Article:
2. Hi Katie,
    Oh, I can just feel your frustration yet relief in your words. I’ll bet your husband doesn’t mind either way – however you are happy with it will make him love it even more. You have a year and a half more experience behind you now. You’ll come up with a good plan. I wish I was close to you – I would offer to take out the stitches for you. {{Hugs}} Roseanne

    • Oh Roseanne! You are so sweet! I’ve got the quilt in the living room now and I plan to pull stitches in the evening while watching TV. I’m hoping that will allow me to get it done fast. Thanks for your support. It’s so bittersweet but I know I’m making the right decision.

  3. Oh I feel your pain. Its a shame, I think your wood grain was going well. But I agree, if you didn’t enjoy it and it put you off, you are definitely making the right decision. And ultimately a finished quilt can be enjoyed – and that is so worth it! Good luck with it all – and most quilters would happily sit alongside and help you unsew!

  4. I’m glad you came to a solution that will make you much happier in the long run! I have a quilt top for Ryan that I haven’t started quilting for fear of ‘messing it up’. I think I’ll learn from you and start simple!

    • Thanks Lorinda. It definitely wasn’t an easy one to make but I’m already feeling better about it. Sometimes simple really is the way to go for big projects. Good luck!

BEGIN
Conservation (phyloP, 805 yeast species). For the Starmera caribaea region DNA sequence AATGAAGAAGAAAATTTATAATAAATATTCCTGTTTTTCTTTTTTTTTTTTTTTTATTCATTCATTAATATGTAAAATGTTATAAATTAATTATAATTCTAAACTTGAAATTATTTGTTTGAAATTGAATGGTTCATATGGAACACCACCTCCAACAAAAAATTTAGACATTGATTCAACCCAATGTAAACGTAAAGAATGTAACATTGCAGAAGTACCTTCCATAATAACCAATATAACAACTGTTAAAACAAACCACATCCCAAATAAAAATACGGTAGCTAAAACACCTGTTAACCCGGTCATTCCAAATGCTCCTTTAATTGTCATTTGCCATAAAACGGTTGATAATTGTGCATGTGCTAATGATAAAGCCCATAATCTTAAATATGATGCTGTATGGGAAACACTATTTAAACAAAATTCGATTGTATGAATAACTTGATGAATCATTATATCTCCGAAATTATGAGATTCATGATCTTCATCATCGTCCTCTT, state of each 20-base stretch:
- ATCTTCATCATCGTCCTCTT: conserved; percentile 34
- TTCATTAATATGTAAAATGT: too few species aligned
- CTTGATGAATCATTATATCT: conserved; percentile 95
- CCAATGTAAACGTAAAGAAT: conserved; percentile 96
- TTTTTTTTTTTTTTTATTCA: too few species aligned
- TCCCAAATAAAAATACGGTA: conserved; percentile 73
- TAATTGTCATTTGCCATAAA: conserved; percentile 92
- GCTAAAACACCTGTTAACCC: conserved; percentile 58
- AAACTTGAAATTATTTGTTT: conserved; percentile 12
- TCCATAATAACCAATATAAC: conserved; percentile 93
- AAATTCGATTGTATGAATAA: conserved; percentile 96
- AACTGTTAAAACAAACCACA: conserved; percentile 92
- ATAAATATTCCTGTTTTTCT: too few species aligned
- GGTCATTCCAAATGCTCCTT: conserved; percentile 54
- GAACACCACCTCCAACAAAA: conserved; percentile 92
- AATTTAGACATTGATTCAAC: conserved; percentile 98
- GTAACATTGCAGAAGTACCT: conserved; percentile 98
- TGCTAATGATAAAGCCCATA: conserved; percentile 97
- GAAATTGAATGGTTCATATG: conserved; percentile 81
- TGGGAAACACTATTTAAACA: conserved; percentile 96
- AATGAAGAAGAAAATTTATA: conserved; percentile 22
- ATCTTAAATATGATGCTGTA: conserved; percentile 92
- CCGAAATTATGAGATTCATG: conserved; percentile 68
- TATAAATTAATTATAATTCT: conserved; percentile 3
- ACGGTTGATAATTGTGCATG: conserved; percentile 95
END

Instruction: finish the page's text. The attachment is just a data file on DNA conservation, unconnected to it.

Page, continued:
5. Got to be happy with that quilt. I think it looked great. You are more industrious than me. I try to never unquilt. I just read somewhere that said to remove the stitches from the backside and the top will not be damaged. Good luck.

    • Exactly my method. Pulling from the back also because it’s a solid fabric and easier to see he stitches. It’s going to take me a LONG time I’m afraid.

  6. Well, that’s a bummer, but sometimes you gotta do what you gotta do! Hopefully, you didn’t get more than a quarter done in the quilting. Do share you continued progress with us on Midweek Makers, and thanks for linking up today!

  7. You know, that’s the magic of the seam ripper. You don’t have to get it right the FIRST time; you only have to get it right the LAST time. And there are unlimited do-overs! I know what you mean about deciding to give up on your original quilting design and rip out all those stitches you worked so hard to put in. It’s like a creative divorce from being married to a design idea that wasn’t working for you, no matter how hard you tried, and there are many of the same feelings you go through. But once the stitches are out and all of that is behind you, you get a fresh start and a chance to go in a new direction! All those stitches you put in aren’t wasted, even though you’re ripping them out. I’ll bet you learned a lot, and your skills have improved tremendously from where you started. Good luck on your new beginning requilting this quilt!

  8. Pingback: Let’s Get Motivated Episode #75 | Hobbies Up To Here